In the Ruins: Paul W.S. Anderson on Pompeii
Pompeii, so-called vulgar auteurist Paul W. S. Anderson’s latest extravaganza, is a love story and a disaster movie, a prison film and a paean to a certain kind of tried-and-true action pic many directors attempt but few make as involving and effortlessly enjoyable as “the other” Paul Anderson. Since his 1994 debut, Shopping, he has, with moxie and aplomb, uncorked one high-concept genre thrill ride after another. In his first film since 2008 without his wife, the actress and model Milla Jovovich, the British veteran deftly takes on the sword-and-sandals adventure epic. After opening with an odd epigraph about the horror of post-eruption Pompeii, Anderson plunges us into the story of a former Celtic horse tribesman named Milo (Kit Harington), who is apprehended by the Romans after a massacre and enslaved — but not without the added benefit of being a horse whisperer of sorts for a fetching daughter of privilege (Emily Browning). Soon enough, however, the magma starts flowing.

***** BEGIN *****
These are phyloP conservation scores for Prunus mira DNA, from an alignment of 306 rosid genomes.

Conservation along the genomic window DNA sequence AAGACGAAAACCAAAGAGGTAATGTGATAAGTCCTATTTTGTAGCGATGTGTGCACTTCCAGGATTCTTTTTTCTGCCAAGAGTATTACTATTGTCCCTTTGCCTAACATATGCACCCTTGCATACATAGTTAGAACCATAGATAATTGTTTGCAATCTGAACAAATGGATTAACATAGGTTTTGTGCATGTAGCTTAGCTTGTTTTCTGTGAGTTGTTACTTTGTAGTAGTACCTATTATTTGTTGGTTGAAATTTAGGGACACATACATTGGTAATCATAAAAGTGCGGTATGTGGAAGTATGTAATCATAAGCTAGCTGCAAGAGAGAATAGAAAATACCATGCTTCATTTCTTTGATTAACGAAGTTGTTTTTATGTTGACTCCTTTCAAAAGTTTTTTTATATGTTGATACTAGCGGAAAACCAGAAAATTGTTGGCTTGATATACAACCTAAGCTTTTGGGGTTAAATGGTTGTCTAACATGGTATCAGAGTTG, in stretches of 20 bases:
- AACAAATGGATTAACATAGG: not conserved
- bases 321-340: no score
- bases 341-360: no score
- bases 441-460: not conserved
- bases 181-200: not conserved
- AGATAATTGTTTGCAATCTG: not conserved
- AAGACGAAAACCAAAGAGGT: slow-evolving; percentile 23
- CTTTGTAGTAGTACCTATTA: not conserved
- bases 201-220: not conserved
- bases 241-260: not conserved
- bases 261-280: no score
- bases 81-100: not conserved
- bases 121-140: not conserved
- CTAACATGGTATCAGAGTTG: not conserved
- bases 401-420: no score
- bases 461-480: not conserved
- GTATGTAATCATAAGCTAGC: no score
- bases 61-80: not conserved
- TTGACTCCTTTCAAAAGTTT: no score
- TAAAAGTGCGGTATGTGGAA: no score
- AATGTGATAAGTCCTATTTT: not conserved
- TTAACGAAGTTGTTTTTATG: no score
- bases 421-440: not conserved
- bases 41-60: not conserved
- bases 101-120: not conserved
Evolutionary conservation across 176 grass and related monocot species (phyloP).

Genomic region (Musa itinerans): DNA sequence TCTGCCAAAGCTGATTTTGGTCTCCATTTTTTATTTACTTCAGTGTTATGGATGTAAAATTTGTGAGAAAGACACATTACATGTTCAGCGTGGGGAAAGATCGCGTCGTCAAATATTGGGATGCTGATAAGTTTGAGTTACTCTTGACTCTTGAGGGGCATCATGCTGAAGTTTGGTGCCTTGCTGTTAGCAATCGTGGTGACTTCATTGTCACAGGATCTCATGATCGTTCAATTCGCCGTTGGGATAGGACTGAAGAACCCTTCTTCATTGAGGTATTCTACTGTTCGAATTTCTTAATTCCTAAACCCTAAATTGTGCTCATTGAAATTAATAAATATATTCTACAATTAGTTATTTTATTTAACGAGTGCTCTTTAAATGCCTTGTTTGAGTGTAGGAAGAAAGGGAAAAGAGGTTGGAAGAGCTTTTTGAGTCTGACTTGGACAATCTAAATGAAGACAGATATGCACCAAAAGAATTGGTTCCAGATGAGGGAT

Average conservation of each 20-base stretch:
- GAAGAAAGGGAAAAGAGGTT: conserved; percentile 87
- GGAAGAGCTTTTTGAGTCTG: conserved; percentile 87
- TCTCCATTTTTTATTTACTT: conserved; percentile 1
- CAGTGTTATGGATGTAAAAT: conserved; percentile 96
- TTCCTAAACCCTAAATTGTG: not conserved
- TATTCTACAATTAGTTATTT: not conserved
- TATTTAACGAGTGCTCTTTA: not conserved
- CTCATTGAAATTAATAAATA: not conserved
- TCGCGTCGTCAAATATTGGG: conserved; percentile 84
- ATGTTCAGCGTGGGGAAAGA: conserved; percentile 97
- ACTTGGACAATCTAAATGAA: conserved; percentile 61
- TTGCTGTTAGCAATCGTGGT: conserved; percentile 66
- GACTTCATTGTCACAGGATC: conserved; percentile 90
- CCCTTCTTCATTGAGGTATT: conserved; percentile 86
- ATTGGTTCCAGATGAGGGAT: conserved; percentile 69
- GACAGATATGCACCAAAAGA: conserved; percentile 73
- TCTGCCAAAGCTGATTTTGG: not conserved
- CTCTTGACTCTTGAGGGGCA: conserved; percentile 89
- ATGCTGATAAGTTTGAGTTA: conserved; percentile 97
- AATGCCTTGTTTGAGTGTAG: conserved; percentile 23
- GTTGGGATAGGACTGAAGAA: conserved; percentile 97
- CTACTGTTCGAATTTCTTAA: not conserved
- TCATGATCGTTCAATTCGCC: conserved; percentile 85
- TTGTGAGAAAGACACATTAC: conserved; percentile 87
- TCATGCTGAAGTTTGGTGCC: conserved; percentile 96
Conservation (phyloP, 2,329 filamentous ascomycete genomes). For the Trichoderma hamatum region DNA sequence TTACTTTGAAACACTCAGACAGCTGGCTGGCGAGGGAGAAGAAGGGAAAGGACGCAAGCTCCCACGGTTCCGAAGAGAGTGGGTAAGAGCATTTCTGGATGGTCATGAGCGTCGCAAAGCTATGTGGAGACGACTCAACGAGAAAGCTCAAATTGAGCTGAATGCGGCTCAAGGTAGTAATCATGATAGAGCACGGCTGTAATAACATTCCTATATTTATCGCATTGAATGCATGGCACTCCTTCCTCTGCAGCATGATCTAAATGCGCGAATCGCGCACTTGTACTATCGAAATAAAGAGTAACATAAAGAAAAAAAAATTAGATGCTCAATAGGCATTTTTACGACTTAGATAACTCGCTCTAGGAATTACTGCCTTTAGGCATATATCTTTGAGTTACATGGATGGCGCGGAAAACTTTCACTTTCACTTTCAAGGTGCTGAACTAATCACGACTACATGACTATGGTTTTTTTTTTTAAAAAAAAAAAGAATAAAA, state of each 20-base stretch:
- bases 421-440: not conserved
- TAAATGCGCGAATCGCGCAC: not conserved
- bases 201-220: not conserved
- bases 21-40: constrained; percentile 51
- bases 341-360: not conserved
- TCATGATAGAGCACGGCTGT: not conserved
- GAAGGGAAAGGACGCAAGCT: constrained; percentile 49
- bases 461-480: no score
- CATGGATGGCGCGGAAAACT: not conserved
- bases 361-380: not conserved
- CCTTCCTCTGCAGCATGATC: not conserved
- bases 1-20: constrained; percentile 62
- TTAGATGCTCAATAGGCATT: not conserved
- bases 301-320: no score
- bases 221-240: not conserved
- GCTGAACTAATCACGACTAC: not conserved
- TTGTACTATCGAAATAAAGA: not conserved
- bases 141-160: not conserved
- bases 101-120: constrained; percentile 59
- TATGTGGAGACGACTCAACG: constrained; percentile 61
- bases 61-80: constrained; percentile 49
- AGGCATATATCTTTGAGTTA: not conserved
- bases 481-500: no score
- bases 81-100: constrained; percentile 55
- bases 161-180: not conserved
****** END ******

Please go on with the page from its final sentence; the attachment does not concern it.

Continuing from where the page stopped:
Shot in rusty burgundy-and-honey tones, Anderson’s movie kicks into high gear right around the time Vesuvius starts to produce its molten fruit, mixing and matching scenes of bonding between slaves with depictions of the snotty invincibility of the upper classs, to which Browning’s Cassia belongs. As giant waves bear down and infrastructure collapses, these characters’ seeming immunity to the tides of nature wears on in short order. The end is rather telegraphed, but, as always, Anderson’s joyride is built for high velocity and maximum glide. As you might expect, the man knows his way around a fight scene. One of the last few true action directors we have left, W.S. makes it all seem pretty easy.
Pompeii opens this weekend nationwide from TriStar Pictures.
Filmmaker: Did you develop this movie at your company, or was this a project sent to you by producers you know or the studio?
Anderson: No, it was my idea to do a movie about Pompeii. We developed the project. I called my producing partner, Jeremy Bolt, in the fall of 2008. I was in a derelict warehouse in Paris. I called him to talk about the exotic fairs of Italy, and we discussed doing a movie about Pompeii. I thought it was a terrific idea, and we did a search to see if there are any available scripts out there already. There was a draft of a script that we optioned, and then we did an awful lot of work on it. We developed internally for about five years before we went to camera with it. This is very much a labor of love for us.
Filmmaker: A lot of your films have been based on video games, science-fiction stories or preexisting material of some kind. Is there something freeing about being able to shape your own movie without having to worry about pleasing the constituencies of those pre-branded properties?